Fig. 1. Expression of μ-opioid receptor (MOR) and κ-opioid receptor (KOR) with DAPI counterstaining in normal skin of control group. Immunofluorescence of epidermal MOR expression in normal healthy skin of control group: magnification (A) ×20, (B) ×40 and (C) ×100. (D) Omission of MOR primary antibody, (E) immunofluorescence of epidermal KOR expression: magnification (E) ×20, (F) ×40 and (G) ×100; and (H) omission of KOR primary antibody. Western blots using the same (A) MOR and (E) KOR antibody and reference for β-actin (bottom left corner, above), showing OR protein expression, below: real-time PCR amplificated transcripts confirmed for OPRM1 (A) and OPRK1 (E) and reference gene ACTB (A, E), respectively, using 2,5% agarose gel electophoresis and ethidum bromide for bands visualization. DAPI: (4’,6-diamidino-2-phenylindole)
KOR was expressed uniformly by all epidermal layers, with weak signals detectable in the dermis (Fig. 1E–H). Antibodies used in western blotting recognized external tails of MOR and KOR receptors and their nuclear and membrane forms, respectively (Fig. 1A, E). The OPRK1 gene transcript was also expressed at a low level in the skin, but, in contrast to OPRM1, its expression was higher and was also detectable in all analysed skin samples (Fig. 1E). The amplification control for both OR genes was obtained using total RNA from human brain reference material (Agilent Technologies, Santa Clara, USA) (data not shown). Omission of the primary antibodies for both OR proteins did not result in any fluorescence signals (Fig. 1H). Similarly, addition of water or a non-reverse-transcribed RNA sample prevented the detection of any amplification activity in RT-PCR (data not shown).
Not significantly different OPRM1/MOR expression was demonstrated in all analysed psoriasis samples from non-lesional and lesional skin (Figs 2a, b and 3). In comparison with 20 control group subjects, no statistically significant differences in OPRM1/MOR levels were observed (Fig. 2a, b). The OPRM1/MOR system was expressed uniformly in samples of non-lesional and lesional skin of patients with psoriasis with or without itch and in the control group (Figs 3 and 4a, b). OPRM1/MOR expression did not show any significant relationship to clinical parameters studied, such as disease severity or itch intensity, based on PASI and VAS in all skin groups (data not shown).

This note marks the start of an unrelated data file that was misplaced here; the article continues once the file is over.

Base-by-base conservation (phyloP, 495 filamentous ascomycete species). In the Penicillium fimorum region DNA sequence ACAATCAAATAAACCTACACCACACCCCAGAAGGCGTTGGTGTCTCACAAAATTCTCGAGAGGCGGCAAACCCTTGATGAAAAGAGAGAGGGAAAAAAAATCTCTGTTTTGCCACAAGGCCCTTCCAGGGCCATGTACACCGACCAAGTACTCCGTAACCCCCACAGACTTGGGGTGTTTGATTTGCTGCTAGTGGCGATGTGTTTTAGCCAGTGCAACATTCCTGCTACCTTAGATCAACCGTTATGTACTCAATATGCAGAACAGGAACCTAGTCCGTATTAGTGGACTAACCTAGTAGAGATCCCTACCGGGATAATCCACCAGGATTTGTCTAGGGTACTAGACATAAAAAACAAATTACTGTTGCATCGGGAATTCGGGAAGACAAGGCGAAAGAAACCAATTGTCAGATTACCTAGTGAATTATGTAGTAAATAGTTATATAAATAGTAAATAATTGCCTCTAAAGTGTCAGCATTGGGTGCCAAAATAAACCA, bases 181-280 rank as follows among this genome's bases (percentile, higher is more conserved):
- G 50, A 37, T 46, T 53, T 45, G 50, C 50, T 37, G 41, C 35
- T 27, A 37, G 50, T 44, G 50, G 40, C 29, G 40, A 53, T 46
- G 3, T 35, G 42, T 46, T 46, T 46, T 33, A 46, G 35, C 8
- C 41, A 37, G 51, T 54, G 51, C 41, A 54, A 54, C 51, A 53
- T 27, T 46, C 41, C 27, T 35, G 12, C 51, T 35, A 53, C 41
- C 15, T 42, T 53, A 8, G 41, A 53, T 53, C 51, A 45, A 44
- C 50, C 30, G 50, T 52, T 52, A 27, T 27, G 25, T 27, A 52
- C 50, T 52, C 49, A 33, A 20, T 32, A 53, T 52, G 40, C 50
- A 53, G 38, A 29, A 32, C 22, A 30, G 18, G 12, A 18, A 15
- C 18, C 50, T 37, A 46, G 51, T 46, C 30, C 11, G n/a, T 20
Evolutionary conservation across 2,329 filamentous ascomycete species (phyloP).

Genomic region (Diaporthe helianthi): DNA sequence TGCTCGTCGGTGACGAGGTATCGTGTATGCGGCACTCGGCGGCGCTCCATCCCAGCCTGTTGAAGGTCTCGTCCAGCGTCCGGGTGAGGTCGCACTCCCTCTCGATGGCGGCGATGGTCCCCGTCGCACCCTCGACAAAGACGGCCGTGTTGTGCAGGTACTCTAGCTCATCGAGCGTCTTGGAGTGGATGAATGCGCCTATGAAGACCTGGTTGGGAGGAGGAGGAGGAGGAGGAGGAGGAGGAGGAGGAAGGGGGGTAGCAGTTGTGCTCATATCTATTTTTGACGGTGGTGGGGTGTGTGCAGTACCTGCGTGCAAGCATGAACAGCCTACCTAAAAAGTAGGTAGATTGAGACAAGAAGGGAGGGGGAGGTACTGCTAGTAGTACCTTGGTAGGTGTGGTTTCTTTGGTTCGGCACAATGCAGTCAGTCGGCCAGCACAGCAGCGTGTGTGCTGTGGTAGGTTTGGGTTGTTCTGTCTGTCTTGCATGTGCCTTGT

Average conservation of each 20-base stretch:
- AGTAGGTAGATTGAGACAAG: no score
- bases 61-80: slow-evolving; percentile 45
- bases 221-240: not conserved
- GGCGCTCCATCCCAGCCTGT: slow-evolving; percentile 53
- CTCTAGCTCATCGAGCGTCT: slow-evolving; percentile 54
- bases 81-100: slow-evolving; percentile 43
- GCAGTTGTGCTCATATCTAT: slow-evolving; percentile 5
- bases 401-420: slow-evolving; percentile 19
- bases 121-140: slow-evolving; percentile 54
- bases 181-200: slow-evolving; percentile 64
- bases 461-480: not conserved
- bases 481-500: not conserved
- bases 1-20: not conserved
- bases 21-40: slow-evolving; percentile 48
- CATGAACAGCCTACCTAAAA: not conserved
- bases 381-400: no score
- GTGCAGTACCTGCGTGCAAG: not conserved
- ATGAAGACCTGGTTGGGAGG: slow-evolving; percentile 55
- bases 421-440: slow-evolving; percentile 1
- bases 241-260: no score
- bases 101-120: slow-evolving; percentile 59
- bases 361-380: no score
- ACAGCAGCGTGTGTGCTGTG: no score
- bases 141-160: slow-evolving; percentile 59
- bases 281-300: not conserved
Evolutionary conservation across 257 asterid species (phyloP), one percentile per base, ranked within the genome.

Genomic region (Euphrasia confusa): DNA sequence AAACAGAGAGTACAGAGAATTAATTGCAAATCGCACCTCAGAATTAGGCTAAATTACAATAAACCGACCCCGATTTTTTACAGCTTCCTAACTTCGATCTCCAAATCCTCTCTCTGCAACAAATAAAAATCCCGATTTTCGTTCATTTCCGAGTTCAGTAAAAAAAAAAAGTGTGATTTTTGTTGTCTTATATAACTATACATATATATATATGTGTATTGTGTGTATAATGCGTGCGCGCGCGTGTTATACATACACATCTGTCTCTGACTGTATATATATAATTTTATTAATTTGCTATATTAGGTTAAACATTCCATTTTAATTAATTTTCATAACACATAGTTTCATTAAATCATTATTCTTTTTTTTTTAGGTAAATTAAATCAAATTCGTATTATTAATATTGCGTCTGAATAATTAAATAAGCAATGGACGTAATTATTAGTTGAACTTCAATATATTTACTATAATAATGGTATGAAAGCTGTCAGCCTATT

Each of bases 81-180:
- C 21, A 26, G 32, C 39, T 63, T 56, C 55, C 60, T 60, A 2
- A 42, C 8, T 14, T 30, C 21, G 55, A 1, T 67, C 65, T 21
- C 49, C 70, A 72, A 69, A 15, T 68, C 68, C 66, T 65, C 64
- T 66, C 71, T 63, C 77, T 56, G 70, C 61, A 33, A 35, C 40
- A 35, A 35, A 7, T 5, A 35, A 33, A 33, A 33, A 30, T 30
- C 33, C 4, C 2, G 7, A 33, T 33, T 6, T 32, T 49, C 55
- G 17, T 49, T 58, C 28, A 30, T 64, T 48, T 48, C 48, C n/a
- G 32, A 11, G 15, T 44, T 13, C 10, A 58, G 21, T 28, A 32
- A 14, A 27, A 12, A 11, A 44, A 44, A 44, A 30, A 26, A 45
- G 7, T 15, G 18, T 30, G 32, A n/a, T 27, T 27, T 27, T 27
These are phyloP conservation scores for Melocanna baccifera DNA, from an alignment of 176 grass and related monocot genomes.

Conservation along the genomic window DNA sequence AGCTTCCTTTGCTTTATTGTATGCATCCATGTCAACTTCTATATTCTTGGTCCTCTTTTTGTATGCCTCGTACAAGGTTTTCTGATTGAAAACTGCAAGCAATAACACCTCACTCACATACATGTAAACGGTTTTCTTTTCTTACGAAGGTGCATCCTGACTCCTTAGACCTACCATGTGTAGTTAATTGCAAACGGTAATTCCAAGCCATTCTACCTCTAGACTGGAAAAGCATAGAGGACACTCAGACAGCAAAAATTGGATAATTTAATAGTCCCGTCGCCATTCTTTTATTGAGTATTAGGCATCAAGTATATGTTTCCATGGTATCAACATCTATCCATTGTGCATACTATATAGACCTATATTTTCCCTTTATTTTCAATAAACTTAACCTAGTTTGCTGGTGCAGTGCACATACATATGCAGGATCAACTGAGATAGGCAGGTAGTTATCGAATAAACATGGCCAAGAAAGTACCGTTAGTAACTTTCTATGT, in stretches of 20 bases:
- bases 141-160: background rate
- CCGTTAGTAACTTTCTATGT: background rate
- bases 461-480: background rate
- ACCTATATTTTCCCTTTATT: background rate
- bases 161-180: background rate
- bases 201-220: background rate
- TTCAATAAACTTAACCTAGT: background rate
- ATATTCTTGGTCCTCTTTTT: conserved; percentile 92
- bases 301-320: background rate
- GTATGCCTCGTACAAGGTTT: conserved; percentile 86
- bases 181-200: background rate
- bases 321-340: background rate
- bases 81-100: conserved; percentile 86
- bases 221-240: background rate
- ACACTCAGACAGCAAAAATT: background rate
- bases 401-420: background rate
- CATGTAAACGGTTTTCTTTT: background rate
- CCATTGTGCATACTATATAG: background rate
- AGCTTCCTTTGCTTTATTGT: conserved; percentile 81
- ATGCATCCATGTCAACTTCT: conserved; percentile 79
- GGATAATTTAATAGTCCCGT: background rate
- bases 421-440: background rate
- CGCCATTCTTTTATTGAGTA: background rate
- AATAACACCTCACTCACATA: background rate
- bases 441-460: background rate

Fig. 2. Expression of MOR/OPRM1 (a and b, respectively) and KOR/OPRK1 (c and d, respectively) opioid receptors in control group and non-lesional and lesional skin of patients with psoriasis (**p < 0,01; ***p < 0.001).
Fig. 3. Expression of µ-opioid receptor (MOR) with DAPI counterstaining in non-lesional and lesional skin of patients with psoriasis with itch (Itch+) and without itch (Itch–). Immunofluorescence of epidermal MOR expression in frozen skin sections from patients with psoriasis in (A, B) non-lesional and (C, D) lesional skin with itch (Itch+) (×20 and ×40 magnification, respectively), in comparison with (E, F) non-lesional and (G, H) lesional skin without itch (Itch–) (magnification ×20 and ×40, respectively). Western blotting using the same MOR antibody (bottom left corner); non-lesional skin (A) with and (C) without itch in comparison with lesional skin (E) with and (G) without itch. DAPI: 4’,6-diamidino-2-phenylindole.
Fig. 4. Expression of MOR/OPRM1 (a and b, respectively) and KOR/OPRK1 (c and d, respectively) opioid receptors in the skin of control group and non-lesional and lesional skin of psoriasis with and without itch (*p < 0.05, **p < 0.01, ***p < 0.001).